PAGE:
India Declares Dolphins ‘Non-Human Persons’
In a groundbreaking decision, India’s Ministry of Environment and Forests has declared dolphins as ‘non-human persons’ and as such has forbidden their captivity for entertainment purposes.
In a statement, the ministry advised state governments to reject any proposal of any entertainment complex that would house dolphins “by any person / persons, organizations, government agencies, private or public enterprises that involves import, capture of cetacean species to establish for commercial entertainment, private or public exhibition and interaction purposes whatsoever.”
The ministry’s new policy further noted: “Whereas cetaceans, in general, are highly intelligent and sensitive, and various scientists who have researched dolphin behaviour have suggested that the unusually high intelligence as compared to other animals, means that dolphins should be seen as ‘non-human persons’ and as such should have their own specific rights and it is morally unacceptable to keep them captive for entertainment purpose.”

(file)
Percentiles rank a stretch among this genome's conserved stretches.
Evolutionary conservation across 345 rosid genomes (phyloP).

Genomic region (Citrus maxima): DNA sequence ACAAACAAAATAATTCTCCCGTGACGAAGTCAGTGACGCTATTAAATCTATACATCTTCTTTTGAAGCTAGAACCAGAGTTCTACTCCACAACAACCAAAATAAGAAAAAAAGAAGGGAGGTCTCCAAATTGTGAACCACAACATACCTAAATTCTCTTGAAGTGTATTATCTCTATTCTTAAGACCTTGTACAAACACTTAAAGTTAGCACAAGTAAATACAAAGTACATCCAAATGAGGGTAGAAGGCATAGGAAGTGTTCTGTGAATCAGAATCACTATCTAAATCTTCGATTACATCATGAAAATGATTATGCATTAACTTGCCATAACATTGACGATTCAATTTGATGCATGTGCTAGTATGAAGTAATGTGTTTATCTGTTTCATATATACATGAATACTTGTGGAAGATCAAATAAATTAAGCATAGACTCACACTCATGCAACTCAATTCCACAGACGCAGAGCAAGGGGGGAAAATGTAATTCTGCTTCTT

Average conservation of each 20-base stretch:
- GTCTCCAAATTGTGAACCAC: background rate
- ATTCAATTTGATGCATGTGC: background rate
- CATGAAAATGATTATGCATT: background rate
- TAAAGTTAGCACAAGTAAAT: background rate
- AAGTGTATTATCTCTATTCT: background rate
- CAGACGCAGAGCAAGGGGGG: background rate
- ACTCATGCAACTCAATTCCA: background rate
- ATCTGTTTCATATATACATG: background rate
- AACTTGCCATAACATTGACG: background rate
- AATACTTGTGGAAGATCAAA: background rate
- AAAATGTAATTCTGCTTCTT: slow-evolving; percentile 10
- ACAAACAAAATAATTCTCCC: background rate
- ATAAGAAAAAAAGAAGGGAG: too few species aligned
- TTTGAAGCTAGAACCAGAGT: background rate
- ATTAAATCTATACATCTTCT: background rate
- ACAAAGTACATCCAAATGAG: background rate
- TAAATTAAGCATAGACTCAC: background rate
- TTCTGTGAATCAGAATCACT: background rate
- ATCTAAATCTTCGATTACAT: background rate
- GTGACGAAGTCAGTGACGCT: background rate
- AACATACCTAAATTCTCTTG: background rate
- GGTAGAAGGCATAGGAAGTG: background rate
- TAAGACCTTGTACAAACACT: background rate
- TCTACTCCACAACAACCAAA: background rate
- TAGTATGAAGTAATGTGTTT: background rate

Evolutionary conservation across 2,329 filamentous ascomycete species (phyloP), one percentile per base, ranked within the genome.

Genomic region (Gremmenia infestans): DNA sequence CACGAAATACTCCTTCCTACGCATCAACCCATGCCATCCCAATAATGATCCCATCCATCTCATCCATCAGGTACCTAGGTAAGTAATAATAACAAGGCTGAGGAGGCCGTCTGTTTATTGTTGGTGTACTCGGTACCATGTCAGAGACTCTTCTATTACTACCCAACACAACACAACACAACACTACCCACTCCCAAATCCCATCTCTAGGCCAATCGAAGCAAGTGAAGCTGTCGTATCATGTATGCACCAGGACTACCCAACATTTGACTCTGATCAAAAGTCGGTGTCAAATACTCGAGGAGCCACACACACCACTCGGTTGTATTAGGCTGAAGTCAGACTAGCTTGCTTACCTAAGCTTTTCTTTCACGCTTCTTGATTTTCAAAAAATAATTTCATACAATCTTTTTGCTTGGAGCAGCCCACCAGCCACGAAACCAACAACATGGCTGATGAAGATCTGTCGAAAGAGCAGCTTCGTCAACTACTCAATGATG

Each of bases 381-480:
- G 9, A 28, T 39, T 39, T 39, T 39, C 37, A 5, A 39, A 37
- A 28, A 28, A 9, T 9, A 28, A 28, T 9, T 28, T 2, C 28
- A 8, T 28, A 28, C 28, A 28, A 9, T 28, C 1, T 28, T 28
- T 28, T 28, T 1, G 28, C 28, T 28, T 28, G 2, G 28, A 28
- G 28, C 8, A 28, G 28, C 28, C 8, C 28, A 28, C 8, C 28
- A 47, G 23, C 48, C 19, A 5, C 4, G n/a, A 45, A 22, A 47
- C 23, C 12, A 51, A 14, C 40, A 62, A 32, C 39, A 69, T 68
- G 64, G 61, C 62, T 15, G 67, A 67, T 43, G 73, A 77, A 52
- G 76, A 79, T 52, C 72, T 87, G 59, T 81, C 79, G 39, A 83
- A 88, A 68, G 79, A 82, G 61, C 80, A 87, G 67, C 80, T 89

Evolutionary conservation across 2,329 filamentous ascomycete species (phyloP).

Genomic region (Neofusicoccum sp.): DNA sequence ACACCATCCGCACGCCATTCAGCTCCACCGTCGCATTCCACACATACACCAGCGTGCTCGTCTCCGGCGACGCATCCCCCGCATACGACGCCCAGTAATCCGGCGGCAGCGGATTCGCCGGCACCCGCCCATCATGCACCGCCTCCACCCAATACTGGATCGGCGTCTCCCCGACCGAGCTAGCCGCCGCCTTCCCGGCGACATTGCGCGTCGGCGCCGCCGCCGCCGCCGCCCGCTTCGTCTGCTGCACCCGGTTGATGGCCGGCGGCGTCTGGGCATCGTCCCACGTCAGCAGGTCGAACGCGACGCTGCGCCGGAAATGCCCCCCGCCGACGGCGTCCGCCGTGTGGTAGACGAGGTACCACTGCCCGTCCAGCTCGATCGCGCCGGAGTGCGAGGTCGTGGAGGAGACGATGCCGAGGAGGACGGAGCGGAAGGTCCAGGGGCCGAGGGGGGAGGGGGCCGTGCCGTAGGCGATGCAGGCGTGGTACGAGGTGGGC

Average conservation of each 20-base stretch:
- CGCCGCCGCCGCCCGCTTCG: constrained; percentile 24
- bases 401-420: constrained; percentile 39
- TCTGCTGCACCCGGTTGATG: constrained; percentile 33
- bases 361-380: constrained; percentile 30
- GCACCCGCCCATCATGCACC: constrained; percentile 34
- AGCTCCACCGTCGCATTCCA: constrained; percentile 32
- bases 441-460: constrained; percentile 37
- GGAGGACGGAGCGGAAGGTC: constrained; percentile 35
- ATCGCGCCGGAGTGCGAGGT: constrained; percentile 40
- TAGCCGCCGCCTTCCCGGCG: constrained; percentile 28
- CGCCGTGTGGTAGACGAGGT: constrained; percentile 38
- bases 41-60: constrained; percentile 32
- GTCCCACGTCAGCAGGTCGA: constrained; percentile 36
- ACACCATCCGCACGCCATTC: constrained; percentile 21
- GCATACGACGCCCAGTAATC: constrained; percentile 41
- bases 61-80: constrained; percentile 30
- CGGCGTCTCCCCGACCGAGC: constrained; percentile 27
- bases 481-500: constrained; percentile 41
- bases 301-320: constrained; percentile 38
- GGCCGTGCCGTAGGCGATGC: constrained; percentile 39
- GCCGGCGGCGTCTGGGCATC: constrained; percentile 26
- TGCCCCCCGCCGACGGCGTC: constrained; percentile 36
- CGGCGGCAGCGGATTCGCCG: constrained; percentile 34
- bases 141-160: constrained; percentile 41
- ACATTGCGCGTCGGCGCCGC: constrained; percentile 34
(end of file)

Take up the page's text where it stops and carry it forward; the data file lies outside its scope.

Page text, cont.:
The effort to categorize cetaceans as non-human persons has been gaining traction since 2011 when a meeting of the American Association for the Advancement of Science, which included a group of philosophers, conservationists, and animal behaviorists, attempted to gather wide support for a Declaration of Rights for Cetaceans from the scientific community.
It seems that the law was passed sometime last year, but only now have a handful of blogs and online publications picked up the story.
For such a revolutionary decision, we are surprised that it hasn’t garnered as much media attention as it should have. We can only hope that more countries (most particularly Japan where thousands of dolphins are slaughtered annually) become aware of India’s innovative law and quickly follow suit.